Islamv.Lee

Supreme Court, Appellate Division, Second Department, New York.Mar 26, 2014
982 N.Y.S.2d 772 (N.Y. App. Div. 2014)
982 N.Y.S.2d 772115 A.D.3d 9522014 N.Y. Slip Op. 2045

2014-03-26

In the Matter of Shahan ISLAM, respondent, v. Susan L. LEE, appellant.

Plaine & Katz, LLP, Kew Gardens, N.Y. (Joshua R. Katz of counsel), for appellant. Law Offices of Austin I. Idehen, PLLC, Jamaica, N.Y., for respondent.


Plaine & Katz, LLP, Kew Gardens, N.Y. (Joshua R. Katz of counsel), for appellant. Law Offices of Austin I. Idehen, PLLC, Jamaica, N.Y., for respondent.
Osato Eugene Uzamere, Jamaica, N.Y., attorney for the child.



In a child custody proceeding pursuant to Family Court Act article 6, the mother appeals from an order of the Family Court, Queens County (Stanton, Ct.Atty.Ref.), dated May 10, 2013, which, upon a decision of the same court, also dated May 10, 2013, made after a hearing, granted the father's petition for sole custody of the parties' child with certain visitation to her.

ORDERED that the order is affirmed, without costs or disbursements.

There is no merit to the mother's contention that the Court Attorney Referee lacked authority to hear and determine the petition, since the record demonstrates that the parties executed a stipulation consenting to such a reference ( see CPLR 4317[a]; Matter of Phelps v. Hunter, 101 A.D.3d 1689, 957 N.Y.S.2d 526;cf. Matter of McClarin v. Valera, 108 A.D.3d 719, 968 N.Y.S.2d 899;Matter of Stewart v. Mosley, 85 A.D.3d 931, 932, 925 N.Y.S.2d 594).

“When determining custody cases, the primary concern is the best interests of the child” ( Salvatore v. Salvatore, 68 A.D.3d 966, 966, 893 N.Y.S.2d 63 [internal quotation marks omitted]; see Eschbach v. Eschbach, 56 N.Y.2d 167, 171, 451 N.Y.S.2d 658, 436 N.E.2d 1260;Matter of Edwards v. Rothschild, 60 A.D.3d 675, 676, 875 N.Y.S.2d 155). The factors to be considered in determining the custody arrangement that is in the child's best interests include “the quality of the home environment and the parental guidance the custodial parent provides for the child, the ability of each parent to provide for the child's emotional and intellectual development, the financial status and ability of each parent to provide for the child, the relative fitness of the respective parents, and the effect an award of custody to one parent might have on the child's relationship with the other parent” (Matter of Miguel R. v. Maria N., 104 A.D.3d 771, 772, 960 N.Y.S.2d 489;see Eschbach v. Eschbach, 56 N.Y.2d at 171–173, 451 N.Y.S.2d 658, 436 N.E.2d 1260;Matter of Mullins v. Riener, 100 A.D.3d 760, 761, 953 N.Y.S.2d 664). “As custody determinations turn in large part on assessments of the credibility, character, temperament, and sincerity of the parties, the Family Court's determination should not be disturbed unless it lacks a sound and substantial basis in the record” (Matter of Khan–Soleil v. Rashad, 111 A.D.3d 728, 729, 978 N.Y.S.2d 226 [internal quotation marks omitted]; see Eschbach v. Eschbach, 56 N.Y.2d at 173, 451 N.Y.S.2d 658, 436 N.E.2d 1260;Matter of Cornejo v. Salas, 110 A.D.3d 1068, 973 N.Y.S.2d 778).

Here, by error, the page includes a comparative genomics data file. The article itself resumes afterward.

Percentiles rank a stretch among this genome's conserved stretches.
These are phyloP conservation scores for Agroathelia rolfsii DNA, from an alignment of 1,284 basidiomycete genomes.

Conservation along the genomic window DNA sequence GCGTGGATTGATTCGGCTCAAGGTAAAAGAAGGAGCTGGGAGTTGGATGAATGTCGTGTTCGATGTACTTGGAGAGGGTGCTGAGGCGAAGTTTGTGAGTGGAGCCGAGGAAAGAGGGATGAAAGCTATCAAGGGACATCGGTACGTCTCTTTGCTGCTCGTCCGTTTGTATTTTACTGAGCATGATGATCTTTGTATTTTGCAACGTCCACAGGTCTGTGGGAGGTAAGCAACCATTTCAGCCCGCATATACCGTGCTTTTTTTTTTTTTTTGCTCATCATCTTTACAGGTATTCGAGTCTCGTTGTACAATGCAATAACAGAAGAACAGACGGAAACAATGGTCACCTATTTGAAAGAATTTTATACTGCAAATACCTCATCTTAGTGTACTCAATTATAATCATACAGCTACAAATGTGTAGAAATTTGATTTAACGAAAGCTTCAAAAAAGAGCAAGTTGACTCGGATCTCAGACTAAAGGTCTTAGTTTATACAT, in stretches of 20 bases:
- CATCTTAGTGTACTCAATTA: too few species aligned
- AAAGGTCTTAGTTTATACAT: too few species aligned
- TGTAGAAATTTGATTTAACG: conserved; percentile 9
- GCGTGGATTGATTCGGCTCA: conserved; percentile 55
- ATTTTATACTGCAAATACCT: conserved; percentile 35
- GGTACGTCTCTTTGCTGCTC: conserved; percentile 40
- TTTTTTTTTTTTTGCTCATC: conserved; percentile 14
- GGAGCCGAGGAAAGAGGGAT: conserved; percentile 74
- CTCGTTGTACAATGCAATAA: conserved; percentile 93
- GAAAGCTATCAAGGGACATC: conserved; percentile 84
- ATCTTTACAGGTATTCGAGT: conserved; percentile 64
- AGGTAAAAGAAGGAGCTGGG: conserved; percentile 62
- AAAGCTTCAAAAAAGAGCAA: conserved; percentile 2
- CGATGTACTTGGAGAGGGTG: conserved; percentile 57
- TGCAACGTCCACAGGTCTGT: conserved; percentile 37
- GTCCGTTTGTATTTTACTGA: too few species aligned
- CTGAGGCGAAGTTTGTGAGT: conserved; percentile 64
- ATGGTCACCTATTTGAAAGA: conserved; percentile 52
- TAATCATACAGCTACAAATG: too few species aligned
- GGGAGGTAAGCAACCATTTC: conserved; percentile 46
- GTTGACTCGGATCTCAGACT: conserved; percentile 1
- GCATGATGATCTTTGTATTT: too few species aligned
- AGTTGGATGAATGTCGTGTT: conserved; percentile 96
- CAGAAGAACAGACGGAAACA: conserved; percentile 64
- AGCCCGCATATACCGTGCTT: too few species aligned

Contrary to the mother's contention, the Family Court's determination that it was in the child's best interests to award sole custody to the father has a sound and substantial basis in the record. Accordingly, we decline to disturb it ( see Matter of McKoy v. Vatter, 106 A.D.3d 1090, 965 N.Y.S.2d 200;Matter of Guzman v. Pizarro, 102 A.D.3d 964, 965, 958 N.Y.S.2d 491).

“The admissibility and scope of expert testimony is a determination within the discretion of the trial court” ( Galasso v. 400 Exec. Blvd., LLC, 101 A.D.3d 677, 678, 955 N.Y.S.2d 369;see DeLong v. County of Erie, 60 N.Y.2d 296, 307, 469 N.Y.S.2d 611, 457 N.E.2d 717;Christoforatos v. City of New York, 90 A.D.3d 970, 970, 935 N.Y.S.2d 641). Generally, an expert “should be permitted to offer an opinion on an issue which involves a professional or scientific knowledge or skill not within the range of ordinary training or intelligence” ( Shi Pei Fang v. Heng Sang Realty Corp., 38 A.D.3d 520, 521, 835 N.Y.S.2d 194 [internal quotation marks omitted]; see DeLong v. County of Erie, 60 N.Y.2d at 307, 469 N.Y.S.2d 611, 457 N.E.2d 717;Selkowitz v. County of Nassau, 45 N.Y.2d 97, 101–102, 408 N.Y.S.2d 10, 379 N.E.2d 1140). Here, the Family Court did not improvidently exercise its discretion in admitting the testimony of the father's expert. Contrary to the mother's contention, the expert's testimony was “based on facts in the record and his own analysis, not speculation” ( Felicia v. Boro Crescent Corp., 105 A.D.3d 697, 698, 964 N.Y.S.2d 158;see Plainview Water Dist. v. Exxon Mobil Corp., 66 A.D.3d 754, 755, 888 N.Y.S.2d 521).

The mother's remaining contentions are either unpreserved for appellate review or without merit. SKELOS, J.P., DICKERSON, LEVENTHAL and HALL, JJ., concur.